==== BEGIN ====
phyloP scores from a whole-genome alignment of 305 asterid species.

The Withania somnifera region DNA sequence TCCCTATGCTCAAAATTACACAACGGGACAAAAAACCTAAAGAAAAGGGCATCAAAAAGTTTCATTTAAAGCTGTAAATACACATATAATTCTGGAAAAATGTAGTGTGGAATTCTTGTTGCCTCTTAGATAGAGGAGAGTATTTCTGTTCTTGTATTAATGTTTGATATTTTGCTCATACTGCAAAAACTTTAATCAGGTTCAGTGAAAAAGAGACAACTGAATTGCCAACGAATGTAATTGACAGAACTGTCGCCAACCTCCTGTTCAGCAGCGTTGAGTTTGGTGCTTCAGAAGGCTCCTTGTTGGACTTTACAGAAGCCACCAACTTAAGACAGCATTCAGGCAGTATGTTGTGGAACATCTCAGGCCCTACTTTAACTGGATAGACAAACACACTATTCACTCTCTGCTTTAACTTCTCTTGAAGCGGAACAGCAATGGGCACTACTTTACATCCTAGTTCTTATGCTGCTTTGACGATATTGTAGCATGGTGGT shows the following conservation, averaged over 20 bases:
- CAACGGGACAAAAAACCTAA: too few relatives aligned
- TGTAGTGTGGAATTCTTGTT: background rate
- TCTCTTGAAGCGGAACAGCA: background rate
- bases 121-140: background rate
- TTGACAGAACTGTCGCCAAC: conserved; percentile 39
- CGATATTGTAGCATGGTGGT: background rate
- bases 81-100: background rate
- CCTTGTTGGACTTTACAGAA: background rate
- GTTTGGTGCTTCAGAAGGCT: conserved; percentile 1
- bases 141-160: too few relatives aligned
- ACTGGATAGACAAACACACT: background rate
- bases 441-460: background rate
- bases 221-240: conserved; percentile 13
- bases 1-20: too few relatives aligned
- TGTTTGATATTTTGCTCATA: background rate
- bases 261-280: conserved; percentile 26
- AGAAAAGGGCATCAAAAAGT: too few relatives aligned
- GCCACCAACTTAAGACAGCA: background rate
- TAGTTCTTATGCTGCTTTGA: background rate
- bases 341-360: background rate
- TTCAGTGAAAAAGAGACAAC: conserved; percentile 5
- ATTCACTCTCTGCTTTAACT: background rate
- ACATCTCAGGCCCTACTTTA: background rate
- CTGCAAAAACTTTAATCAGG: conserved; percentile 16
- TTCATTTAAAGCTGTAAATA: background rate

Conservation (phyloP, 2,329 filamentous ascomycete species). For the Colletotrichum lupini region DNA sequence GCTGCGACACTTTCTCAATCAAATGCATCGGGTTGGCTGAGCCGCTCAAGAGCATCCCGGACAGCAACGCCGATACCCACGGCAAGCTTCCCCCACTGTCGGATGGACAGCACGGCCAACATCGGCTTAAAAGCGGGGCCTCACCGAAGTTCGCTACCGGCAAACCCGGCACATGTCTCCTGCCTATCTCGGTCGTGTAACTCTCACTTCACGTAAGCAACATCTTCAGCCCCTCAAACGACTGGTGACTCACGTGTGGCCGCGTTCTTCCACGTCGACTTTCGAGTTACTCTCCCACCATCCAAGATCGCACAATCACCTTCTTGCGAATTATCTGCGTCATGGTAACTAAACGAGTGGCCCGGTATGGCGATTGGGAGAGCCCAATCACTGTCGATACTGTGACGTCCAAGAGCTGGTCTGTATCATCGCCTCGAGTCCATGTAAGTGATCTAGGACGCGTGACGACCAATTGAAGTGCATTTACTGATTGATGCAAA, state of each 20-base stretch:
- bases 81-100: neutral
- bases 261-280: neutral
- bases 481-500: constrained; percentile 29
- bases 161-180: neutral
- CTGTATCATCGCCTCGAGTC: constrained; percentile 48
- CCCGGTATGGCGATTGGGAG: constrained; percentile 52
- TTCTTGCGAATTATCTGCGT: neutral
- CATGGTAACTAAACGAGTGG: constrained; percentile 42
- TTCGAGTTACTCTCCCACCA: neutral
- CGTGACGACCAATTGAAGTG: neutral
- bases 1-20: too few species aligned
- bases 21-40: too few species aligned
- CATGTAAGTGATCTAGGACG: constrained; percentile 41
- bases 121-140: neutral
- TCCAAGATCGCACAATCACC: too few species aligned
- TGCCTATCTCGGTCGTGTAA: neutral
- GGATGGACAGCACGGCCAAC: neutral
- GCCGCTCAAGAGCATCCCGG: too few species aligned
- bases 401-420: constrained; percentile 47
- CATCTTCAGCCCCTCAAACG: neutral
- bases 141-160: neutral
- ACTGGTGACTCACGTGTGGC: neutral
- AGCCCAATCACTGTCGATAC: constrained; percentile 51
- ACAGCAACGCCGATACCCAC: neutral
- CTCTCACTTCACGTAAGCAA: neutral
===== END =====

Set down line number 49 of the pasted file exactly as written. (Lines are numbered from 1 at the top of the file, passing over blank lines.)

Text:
- bases 141-160: neutral